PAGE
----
1889 Obituary of Samuel Fryman

Transcription of the 1889 obituary of Samuel Fryman, a member of the Home Guards in the border state of Missouri during the Civil War

Holt County Sentinel masthead 22 Nov 1889

An earlier post included the newspaper image of the obituary of Samuel Fryman, my 3rd great-grandfather (through his son, Frederick Fryman). I have posted the transcription here as well to aid other researchers. Please note that I have taken some liberties with the formatting to improve readability for this media platform, but all wording remains true to the original. Like many obituaries, it provides a neat capsule of his life, but is incomplete and contains incorrect information.

[Transcription follows]

Death Roll.

FRYMAN.

Samuel Fryman was born in Westmoreland County, Virginia, January 15, 1807, and died at the house in this place, November 13, 1889. His first wife was Mary Shepherd, to whom he was married February 9, 1832 in Belmont County, Ohio.

They came to this county in 1853 and located on a farm three miles east of the Court House. By this union there were 11 children, 7 sons and 4 daughters. Of these, 4 sons and 2 daughters are now living. George and James Fryman who live here and Mrs. Josiah Smith, at Forest City. Frank at Seneca, Kansas, Mrs. Jacob Baskins in Jewell County, Kansas, and Thomas in Custer County, Nebraska.

Mr. Fryman left 31 grand-children living. Of these, George has 7, James 2, Mrs. Smith 4, Thomas 3, Fred 6, Mrs. Baskins 9. There were also 18 great-grand-children—7 by George’s children and 11 by Mrs. Baskins. Mary Fryman died, August 9, 1879. After a year or so Mr. Fryman married Margaret Dunkelberger, who died a few years afterwards. October 22, 1885, he married Mary E. Crumb, who survives him. All of his children were by his first wife.

Mr. Fryman after the death of his first wife left the farm, and went to Minnesota Valley, where he lived awhile, when he came here, and remained ‘till his death.

His death was the result of kidney disease and the immediate cause of death overwork. He was a man of a vigorous constitution, but overestimated his strength. He was confined to his bed only a few days. The burial took place at the family burying ground at the old place east of town.

Mr. Fryman, though a Democrat before the war, early espoused the cause of the National Government against the states in rebellion. He served in the Home Guards at all times when their services were required and was ever a consistent, law-abiding citizen. He joined the M. E. Church in Ohio more than sixty years ago, and when he came to Holt County attached himself to the Richville congregation. When he removed to Minnesota Valley he dropped his membership in the church, and never renewed it although he remained consistent to the faith ‘till his death.

[Transcription ends.]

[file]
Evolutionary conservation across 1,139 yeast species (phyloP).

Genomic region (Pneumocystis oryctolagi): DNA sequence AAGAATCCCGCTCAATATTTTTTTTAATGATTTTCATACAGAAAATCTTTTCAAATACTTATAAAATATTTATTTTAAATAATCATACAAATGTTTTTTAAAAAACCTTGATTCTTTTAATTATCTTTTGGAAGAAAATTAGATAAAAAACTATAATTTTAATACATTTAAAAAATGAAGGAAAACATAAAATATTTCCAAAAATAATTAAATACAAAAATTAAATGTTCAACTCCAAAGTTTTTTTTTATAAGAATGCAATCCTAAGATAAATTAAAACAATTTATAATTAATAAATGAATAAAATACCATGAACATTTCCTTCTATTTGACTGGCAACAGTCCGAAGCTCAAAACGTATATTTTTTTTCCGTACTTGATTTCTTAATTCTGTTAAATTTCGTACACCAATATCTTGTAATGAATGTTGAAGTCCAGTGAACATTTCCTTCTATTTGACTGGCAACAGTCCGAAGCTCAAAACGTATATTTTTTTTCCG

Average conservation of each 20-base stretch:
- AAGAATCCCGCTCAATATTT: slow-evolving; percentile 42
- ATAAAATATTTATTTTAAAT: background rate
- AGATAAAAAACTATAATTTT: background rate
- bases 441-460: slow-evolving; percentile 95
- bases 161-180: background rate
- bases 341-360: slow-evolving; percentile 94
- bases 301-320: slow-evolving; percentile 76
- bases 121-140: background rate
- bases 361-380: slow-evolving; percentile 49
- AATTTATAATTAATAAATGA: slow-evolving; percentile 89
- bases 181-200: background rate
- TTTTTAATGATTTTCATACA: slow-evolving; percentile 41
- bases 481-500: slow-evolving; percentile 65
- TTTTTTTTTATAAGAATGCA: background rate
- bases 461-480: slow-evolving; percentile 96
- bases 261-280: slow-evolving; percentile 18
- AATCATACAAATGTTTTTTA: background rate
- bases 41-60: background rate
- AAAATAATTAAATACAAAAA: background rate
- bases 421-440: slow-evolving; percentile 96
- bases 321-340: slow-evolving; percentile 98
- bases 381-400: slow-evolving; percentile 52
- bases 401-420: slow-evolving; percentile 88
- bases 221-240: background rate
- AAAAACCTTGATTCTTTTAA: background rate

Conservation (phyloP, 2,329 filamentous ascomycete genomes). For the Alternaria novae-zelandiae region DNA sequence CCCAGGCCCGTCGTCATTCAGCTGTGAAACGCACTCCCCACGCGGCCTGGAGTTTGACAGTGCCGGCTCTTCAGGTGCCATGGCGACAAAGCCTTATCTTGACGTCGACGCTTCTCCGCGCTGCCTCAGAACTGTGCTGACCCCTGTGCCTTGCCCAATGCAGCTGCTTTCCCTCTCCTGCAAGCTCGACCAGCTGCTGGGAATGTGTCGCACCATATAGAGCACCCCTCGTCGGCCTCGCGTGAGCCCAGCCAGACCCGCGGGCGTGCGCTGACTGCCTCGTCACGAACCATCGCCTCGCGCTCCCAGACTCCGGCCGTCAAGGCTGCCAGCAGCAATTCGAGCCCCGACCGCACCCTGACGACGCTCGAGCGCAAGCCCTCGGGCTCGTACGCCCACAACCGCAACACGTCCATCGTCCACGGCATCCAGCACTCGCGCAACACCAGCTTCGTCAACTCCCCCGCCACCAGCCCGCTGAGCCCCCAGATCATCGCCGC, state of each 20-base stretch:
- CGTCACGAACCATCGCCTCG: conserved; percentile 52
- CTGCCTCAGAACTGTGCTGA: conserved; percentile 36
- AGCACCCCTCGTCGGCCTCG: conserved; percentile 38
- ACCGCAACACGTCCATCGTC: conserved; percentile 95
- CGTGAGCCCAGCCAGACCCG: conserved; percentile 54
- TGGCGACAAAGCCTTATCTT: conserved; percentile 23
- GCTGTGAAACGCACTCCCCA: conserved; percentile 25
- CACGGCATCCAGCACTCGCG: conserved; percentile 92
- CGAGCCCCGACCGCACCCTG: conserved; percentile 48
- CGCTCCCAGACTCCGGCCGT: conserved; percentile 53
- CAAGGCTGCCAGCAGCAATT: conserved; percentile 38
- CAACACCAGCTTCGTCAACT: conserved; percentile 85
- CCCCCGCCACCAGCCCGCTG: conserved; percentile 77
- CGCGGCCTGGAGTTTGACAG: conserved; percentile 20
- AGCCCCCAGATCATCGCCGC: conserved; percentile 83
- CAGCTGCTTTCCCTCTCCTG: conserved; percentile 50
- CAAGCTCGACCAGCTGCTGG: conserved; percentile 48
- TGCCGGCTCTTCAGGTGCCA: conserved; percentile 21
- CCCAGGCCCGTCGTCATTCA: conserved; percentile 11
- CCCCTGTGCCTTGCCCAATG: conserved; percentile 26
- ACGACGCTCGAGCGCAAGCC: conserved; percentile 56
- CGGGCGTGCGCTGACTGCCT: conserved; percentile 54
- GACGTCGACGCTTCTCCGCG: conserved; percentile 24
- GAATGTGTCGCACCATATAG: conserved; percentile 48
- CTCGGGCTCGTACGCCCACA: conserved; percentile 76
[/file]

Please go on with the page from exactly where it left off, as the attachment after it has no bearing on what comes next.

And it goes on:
Source: “Death Roll,” Holt County Sentinel (Oregon, Missouri), 22 Nov 1889, p. 4, col. 3, Samuel Fryman obituary; digital images, Chronicling America: Historic American Newspapers, Library of Congress (http://chroniclingamerica.loc.gov/lccn/sn90061417/1889-11-22/ed-1/seq-4/ : accessed 12 Apr 2014).

“Happiest when surrounded by little children”

1944 newspaper obituary clipping for Anna Mary (Hopkins) Carson of New Jersey and Kansas

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[Transcription follows]

[M]ORRIS COUNTY, KANSAS, THURSD[AY]

OBITUARY–CARSON
_____

     Mrs. Andrew Carson, (Anna Mary Hopkins) was born December 25, 1857 in Trenton, N.J., and died at the home of her daughter, Mrs R. Knott in Abilene, Kansas, on Saturday, September 16, 1944, at the age of 86 years, 8 months and 19 days.

     On June 9, 1875 she was united in marriage to Andrew Carson of Trenton, N. J., in 1882 Mr. and Mrs. Carson moved to Skiddy, Kansas, later they moved to a farm near White City, where they lived until 1919 when they moved into town.

     She joined the Methodist church in White City on December 2nd, 1894, during the pastorate of Rev. J. S. Ford. She was a very faithful and active member until her health failed her. By such women of love and integrity are our churches and communities maintained. She was a good neighbor and loved by all who knew her. She was happiest when surrounded by little children.

     Mrs. Carson greatly loved her home and family, always kind and thoughtful as a wife and mother, she lived in her own gentle way.

     Her passing is a great loss, not only to her family but to all who knew her. A devout christian has gone to her God.

     Mr. Carson preceded her in death on April 18, 1937.

     She is survived by the following children: Mrs. Ralph Knott of Abilene, Mrs. George Tyson of Council Grove, Roy of White City, Elmer of Herington, Mrs. Amanda Carroll of Pittsburg, Frank and Raymond Carson and Mrs. Lillian Bailey of Wichita; thirty two grandchildren, eleven great grandchildren and one great, great, grandchild.

     Mrs. Carson had been an invalid for nearly three years, spending most of her time with her daughter Mrs. Knott, who employed Mrs. Cordelia Williams to care for her. About two years ago she fell and broke her hip, and spent some time in the hospital. When it had almost healed several months ago, she had another fall and the hip was rebroken.

     Funeral services were held at the Methodist church Wednesday at 2:30 with interment in White City cemetery. Frey funeral home had charge of arrangements; Rev. O. J. McCulloh preached the sermon.